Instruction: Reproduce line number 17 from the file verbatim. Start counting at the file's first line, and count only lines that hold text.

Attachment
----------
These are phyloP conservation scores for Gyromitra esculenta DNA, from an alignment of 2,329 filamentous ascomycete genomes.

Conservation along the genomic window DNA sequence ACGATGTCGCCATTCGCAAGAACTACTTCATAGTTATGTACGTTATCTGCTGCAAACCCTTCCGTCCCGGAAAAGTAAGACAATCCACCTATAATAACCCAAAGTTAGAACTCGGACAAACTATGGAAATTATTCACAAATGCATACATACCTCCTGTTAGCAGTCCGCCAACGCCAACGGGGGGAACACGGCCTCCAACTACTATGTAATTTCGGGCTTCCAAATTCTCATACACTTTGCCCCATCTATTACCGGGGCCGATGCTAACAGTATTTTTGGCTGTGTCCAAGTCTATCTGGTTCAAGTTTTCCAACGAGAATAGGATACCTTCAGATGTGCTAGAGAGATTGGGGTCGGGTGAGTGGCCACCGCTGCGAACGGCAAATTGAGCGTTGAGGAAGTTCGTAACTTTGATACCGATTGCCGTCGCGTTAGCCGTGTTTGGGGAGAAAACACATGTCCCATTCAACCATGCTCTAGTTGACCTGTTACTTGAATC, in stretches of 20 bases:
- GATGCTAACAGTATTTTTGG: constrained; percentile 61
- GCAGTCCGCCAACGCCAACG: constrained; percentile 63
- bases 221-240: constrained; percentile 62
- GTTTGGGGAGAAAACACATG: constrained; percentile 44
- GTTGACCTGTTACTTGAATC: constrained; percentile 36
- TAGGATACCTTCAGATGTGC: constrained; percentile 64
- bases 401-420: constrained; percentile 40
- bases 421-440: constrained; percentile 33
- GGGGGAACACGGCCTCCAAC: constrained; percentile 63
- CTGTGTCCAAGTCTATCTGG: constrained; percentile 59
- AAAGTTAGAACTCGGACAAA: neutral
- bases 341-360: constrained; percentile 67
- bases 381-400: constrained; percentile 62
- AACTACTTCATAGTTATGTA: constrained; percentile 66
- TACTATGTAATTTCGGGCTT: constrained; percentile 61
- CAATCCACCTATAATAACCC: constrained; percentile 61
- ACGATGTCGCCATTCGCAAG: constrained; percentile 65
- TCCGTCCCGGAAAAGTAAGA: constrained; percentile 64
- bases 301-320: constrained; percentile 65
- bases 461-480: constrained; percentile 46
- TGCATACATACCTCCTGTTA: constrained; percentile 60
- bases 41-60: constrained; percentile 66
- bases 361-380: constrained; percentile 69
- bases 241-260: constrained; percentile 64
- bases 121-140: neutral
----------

- TACTATGTAATTTCGGGCTT: constrained; percentile 61